This book takes an in-depth look at the enormous challenges facing UK public services and considers what might be done to resolve them. The authors are confident that more of the same over-centralised approaches to public policy and so-called "levelling-up" policies will just not work. Instead, they argue for an application of radical measures, involving the creation of elected regional governments in England similar to the devolved arrangements in Wales, Scotland and Northern Ireland.
The book comprises four distinct parts: introduction and context; the need for major reform; policies for individual public services and cross-cutting themes. Following an introduction and discussion of the meaning of the terms public policy and public services, the first part goes on to discuss at length the substantial challenges to public policy and public services. The second part sets out the need for over-arching reforms, designed to address the issues discussed above, namely the development of elected regional governments. Each chapter in part three explores key themes concerning individual public policy areas and public services, while part four discusses a number of themes, which cut across all the public services already considered.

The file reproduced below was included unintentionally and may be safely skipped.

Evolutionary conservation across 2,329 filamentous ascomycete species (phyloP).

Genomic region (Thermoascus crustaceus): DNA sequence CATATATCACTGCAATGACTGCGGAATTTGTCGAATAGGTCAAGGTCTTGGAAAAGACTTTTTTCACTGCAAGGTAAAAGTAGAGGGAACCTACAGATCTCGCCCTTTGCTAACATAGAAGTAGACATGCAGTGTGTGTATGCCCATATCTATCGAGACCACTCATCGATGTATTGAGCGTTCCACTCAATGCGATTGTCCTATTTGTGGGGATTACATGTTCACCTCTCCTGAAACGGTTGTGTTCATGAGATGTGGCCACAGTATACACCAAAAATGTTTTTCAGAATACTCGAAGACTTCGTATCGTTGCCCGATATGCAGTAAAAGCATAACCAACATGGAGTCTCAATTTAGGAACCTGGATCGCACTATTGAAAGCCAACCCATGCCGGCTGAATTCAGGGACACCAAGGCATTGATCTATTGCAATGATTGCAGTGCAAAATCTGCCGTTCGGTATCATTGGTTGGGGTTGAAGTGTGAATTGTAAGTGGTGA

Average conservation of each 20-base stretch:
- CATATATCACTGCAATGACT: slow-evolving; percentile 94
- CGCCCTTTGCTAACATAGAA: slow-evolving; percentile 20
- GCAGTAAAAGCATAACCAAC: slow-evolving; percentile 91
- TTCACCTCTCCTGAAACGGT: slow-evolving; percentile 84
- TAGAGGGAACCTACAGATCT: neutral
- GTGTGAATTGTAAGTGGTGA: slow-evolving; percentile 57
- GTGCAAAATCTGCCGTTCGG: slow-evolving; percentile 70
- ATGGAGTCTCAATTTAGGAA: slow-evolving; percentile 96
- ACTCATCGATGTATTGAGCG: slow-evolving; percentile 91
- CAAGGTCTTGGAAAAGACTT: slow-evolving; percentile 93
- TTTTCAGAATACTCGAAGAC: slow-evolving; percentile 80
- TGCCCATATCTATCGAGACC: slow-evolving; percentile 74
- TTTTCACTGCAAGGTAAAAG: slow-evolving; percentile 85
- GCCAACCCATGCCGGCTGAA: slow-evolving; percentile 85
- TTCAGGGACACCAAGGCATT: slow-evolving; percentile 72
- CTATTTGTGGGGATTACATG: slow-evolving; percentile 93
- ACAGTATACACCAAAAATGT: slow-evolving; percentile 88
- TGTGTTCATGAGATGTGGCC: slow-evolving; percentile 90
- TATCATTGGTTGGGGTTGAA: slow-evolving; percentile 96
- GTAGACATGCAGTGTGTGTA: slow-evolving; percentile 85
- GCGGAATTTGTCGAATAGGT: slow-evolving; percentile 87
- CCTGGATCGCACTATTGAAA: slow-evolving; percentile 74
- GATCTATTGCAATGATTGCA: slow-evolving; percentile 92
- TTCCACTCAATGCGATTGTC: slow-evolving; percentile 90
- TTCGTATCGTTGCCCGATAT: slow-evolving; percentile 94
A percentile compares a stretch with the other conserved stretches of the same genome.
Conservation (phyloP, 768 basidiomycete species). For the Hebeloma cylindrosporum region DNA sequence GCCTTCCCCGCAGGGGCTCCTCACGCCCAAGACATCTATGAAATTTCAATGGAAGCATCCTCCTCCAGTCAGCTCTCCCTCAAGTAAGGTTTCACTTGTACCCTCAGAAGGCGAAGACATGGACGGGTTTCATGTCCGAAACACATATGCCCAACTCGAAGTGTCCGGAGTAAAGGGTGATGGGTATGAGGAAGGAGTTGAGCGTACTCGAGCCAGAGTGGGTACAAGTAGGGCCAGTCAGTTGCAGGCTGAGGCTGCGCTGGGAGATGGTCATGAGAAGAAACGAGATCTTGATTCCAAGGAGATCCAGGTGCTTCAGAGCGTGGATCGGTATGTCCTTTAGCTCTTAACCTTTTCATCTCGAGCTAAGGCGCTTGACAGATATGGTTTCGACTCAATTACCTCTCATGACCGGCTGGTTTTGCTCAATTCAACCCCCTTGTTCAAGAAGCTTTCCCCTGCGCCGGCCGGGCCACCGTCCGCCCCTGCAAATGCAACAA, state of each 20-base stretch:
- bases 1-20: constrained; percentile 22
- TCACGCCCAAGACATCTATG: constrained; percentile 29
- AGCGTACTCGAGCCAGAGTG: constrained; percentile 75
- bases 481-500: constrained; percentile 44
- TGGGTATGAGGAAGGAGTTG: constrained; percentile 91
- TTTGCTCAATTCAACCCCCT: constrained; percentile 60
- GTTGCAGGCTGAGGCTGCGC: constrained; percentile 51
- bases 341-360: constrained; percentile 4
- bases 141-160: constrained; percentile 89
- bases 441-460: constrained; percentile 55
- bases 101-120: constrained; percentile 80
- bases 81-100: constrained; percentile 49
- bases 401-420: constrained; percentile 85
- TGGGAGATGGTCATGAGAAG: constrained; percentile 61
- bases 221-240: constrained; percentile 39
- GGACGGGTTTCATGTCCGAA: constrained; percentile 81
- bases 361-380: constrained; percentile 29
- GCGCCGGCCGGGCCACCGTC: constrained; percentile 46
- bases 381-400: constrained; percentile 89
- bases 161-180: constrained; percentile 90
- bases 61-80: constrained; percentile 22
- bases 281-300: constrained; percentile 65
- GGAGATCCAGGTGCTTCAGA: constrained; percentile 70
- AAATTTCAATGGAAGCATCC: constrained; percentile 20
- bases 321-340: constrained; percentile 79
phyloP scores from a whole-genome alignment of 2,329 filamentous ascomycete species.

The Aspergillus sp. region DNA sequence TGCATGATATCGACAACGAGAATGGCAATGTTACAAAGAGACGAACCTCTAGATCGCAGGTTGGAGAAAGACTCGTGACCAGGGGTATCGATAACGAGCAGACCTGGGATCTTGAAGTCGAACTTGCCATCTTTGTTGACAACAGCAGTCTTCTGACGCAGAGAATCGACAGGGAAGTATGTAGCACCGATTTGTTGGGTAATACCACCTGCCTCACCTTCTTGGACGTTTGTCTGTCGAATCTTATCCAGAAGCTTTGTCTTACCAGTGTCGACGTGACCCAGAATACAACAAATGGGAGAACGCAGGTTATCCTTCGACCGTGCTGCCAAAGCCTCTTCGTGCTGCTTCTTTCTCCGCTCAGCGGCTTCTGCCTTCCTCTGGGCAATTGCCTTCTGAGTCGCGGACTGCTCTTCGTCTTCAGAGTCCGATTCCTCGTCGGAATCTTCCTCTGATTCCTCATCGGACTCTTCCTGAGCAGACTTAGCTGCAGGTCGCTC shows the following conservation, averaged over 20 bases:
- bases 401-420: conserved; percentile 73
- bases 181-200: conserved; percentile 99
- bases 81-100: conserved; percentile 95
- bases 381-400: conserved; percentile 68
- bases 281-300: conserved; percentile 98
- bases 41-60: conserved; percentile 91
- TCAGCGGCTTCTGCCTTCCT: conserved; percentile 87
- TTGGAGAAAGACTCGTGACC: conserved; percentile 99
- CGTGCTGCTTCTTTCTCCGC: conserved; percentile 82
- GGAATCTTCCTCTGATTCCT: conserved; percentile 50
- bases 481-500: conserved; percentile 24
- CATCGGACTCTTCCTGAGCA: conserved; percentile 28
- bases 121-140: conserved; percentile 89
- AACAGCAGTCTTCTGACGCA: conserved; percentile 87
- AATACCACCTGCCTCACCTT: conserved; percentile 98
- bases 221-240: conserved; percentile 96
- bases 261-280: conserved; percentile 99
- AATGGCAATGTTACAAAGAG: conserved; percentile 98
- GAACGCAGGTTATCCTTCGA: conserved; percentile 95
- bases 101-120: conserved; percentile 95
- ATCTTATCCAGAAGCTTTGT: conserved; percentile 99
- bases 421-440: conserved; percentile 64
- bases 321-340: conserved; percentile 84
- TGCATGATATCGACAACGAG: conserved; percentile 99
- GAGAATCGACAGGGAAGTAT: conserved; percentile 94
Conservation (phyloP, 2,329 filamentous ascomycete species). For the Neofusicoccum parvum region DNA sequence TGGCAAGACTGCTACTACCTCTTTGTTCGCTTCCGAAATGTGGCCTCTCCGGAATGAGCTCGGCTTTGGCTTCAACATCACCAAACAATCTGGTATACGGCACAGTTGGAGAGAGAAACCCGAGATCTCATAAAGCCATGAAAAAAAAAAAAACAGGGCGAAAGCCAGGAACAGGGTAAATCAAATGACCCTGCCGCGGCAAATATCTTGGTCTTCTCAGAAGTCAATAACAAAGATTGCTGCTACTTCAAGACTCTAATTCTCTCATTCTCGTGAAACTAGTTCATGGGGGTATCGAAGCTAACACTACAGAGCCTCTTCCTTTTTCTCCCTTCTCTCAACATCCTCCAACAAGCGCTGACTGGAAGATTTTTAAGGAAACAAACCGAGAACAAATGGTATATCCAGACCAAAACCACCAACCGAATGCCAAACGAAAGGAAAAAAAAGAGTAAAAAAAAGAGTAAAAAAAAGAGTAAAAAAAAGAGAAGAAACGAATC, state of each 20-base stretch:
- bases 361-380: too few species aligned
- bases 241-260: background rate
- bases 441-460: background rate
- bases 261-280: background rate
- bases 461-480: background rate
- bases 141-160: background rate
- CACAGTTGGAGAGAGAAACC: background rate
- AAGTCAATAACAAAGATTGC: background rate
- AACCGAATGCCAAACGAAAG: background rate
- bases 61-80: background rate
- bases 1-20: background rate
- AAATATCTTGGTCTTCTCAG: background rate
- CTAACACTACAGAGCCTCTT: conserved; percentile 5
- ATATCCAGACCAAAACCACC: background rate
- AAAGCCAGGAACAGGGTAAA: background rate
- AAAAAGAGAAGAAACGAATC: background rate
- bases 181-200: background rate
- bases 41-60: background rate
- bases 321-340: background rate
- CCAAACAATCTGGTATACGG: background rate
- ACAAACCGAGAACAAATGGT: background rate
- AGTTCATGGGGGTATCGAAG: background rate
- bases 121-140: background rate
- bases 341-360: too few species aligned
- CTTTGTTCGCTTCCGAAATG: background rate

Although the book is focused on and is of great relevance within the UK, it also has international appeal, as many of the themes discussed will have resonance in other countries and the analysis of public policy in regional administrations will also be of interest in other jurisdictions. It will appeal to students and academics in the fields of government and politics, economics, finance and accounting, public administration, public service management and social policy, as well as policymakers, practicing civil servants, public service managers and elected representatives.
About the Author
Malcolm J. Prowle has extensive experience of policy, strategy and finance in many public services, gained through holding senior financial posts in several public service organisations, senior positions with two major international consulting firms (KPMG and PWC) and professorial posts in various UK universities.